In 2018, I went to work at a local senior community. It was a concept known as a continuing care retirement community, or CCRC. This community had independent living, assisted living, skilled nursing and memory care all in one campus. Once you moved in, you would never need to move out. We were actually the only CCRC in Las Vegas. I came into the position with great anticipation of really helping families get the best care for themselves or for their parents or grandparents. Unfortunately, I did see a lot of the opposite.
First off, if you are planning for a community of this type in your future, realize they are expensive. Our smallest 1 bedroom (about 600 sq. ft.) was over $134,000 PLUS $3,400 per month every month until you went to a higher level of care (at which point costs would go up higher). I heard of one in California where a 1 bedroom was over $600,000 up front and over $8,000 per month.
Second, listen carefully to what they are telling you. Then repeat back the information so that they must confirm it. In communities like the one I worked in, you never actually sold real estate (and so unfortunately, you were never kept to standards of integrity that we are). I knew a director of sales that all the time told clients of savings of over 50% (when in fact, they were more like 10 to 30%). He is still the director of sales and he still sees no problem spreading false information to make a sale.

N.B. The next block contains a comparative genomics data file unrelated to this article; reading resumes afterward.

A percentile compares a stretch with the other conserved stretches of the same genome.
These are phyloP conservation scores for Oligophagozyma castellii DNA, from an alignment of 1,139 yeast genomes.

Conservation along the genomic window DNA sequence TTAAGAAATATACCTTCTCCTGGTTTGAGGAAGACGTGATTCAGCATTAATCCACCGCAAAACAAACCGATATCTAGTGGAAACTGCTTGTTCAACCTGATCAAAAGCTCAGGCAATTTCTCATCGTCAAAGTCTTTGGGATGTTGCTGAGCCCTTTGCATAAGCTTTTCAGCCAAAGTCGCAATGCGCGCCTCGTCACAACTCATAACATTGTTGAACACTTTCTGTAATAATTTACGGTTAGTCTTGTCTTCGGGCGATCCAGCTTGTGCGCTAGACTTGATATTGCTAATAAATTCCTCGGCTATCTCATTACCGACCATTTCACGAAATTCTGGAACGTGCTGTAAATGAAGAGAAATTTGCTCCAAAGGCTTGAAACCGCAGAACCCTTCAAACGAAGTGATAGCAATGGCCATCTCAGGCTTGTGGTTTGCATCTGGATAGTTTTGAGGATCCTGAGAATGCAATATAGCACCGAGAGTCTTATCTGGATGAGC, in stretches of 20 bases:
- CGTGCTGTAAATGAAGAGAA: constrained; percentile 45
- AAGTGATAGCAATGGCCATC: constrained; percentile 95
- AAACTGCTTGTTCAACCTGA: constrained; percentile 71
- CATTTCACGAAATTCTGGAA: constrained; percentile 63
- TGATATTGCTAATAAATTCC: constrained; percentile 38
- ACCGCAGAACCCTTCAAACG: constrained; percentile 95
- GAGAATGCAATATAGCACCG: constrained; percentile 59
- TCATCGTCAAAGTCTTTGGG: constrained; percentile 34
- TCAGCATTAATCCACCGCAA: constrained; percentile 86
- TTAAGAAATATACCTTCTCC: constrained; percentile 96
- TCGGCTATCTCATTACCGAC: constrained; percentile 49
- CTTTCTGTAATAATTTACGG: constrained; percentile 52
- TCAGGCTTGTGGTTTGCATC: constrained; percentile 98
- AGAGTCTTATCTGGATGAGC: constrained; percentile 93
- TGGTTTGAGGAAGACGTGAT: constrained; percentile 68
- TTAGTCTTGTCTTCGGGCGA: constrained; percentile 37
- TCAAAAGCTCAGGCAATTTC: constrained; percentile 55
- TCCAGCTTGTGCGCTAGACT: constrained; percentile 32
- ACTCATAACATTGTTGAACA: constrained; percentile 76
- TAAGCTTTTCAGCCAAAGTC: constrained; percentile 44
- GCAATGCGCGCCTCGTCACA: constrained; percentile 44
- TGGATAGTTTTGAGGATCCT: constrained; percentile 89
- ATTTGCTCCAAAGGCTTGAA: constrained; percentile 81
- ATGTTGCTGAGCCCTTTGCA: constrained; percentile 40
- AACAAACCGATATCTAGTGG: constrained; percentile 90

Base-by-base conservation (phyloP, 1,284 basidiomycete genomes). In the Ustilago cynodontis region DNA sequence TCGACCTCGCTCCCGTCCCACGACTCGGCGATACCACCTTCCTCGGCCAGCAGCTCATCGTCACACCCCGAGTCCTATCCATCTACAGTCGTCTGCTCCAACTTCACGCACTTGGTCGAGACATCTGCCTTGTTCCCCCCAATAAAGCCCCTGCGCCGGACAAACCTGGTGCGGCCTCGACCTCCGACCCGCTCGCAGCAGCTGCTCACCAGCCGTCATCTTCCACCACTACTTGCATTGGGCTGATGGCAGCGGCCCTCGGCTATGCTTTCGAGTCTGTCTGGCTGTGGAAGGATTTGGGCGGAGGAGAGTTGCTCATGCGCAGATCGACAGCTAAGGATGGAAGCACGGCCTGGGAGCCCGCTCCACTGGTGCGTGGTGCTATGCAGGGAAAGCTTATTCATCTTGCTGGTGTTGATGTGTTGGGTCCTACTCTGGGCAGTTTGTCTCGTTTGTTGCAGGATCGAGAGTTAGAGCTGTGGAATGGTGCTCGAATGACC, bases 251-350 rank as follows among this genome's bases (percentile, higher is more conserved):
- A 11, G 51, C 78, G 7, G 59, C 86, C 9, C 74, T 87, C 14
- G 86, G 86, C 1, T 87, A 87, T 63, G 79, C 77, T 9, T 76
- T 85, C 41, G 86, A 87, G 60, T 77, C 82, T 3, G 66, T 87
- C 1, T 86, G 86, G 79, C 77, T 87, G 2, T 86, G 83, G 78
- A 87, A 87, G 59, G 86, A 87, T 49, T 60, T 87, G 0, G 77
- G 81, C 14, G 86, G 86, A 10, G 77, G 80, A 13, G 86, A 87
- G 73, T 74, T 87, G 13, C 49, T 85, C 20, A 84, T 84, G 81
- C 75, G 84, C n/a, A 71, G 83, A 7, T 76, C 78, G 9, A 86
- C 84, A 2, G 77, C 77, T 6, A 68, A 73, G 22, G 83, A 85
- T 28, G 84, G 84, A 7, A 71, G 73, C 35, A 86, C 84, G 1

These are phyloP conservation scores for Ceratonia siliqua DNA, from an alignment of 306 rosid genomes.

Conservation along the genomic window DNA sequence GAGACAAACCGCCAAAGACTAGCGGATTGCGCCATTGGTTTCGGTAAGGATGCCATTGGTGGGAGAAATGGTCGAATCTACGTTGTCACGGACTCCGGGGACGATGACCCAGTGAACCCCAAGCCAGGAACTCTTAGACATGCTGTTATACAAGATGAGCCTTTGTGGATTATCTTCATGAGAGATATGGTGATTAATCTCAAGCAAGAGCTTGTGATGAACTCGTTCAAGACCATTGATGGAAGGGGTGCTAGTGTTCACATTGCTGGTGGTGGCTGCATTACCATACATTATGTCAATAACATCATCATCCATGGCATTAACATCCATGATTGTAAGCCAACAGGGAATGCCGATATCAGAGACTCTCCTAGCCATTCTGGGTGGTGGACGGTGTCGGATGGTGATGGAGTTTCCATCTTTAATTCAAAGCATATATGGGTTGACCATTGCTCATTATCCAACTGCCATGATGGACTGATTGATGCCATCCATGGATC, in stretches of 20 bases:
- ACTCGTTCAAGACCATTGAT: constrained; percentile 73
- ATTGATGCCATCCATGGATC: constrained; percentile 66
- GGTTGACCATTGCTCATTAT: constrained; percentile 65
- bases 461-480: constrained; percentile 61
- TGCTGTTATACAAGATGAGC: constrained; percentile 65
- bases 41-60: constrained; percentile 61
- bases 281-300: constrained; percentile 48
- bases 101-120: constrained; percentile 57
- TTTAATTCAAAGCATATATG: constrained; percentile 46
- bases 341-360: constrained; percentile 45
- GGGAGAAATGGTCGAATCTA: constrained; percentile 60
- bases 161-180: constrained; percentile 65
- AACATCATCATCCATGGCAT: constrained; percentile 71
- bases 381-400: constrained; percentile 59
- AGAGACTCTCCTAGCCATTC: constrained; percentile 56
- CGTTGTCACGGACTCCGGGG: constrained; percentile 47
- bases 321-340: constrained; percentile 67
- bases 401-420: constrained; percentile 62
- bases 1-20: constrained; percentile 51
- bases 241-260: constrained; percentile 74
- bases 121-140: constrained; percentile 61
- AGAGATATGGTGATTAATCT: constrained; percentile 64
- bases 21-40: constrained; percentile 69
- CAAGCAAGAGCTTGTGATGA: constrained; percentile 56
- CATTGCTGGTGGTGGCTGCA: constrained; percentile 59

Look closely at the community. I mean REAL close. If you were a property manager would you have replaced the carpet years ago? I know of one director of a community where the maintenance team was understaffed and weeks behind schedule and that director told the maintenance director to eliminate a maintenance position so they could save money and hopefully get a bonus.
Before making a commitment, show up unexpectedly at dinner time. You’ll want to see what the food is like when they can’t make special preparations ahead of time. I know one couple who moved out (losing hundreds of thousands of dollars to do so) simply because the food was so bad.
Talk to existing residents as much as possible. Especially if none of the sales or management staff is around. You want to hear first hand experience of what it is really like to live there. There was one day where one of the folks in a memory care had wandered off in the night half dressed and the 1 staff member there to oversee 12 residents in that area had no idea. A resident living there may tell you information like that.
Investigate the community. I spoke with a woman who moved to another community instead of the one I was at. She told me how twice in the previous 12 months that community was shut down for health code violations.
Finally, you can never arrive too early to independent living but you can arrive too late. The first family I ever got a deposit from while I was there had been telling the community for 5 years that they weren’t ready. One day I was called and the lady said, “I am so glad you called. I am ready and I want to move in.” Unfortunately, after we took the deposit, we did a brief 11 question cognitive test. She only got 2 correct. We had to refund her and send her away. She had no idea what year it was or how old she was. Her own son didn’t realize how bad her cognitive state had become.
If you are thinking about senior communities for yourself, your parents or grandparents use complete diligence before making your choice.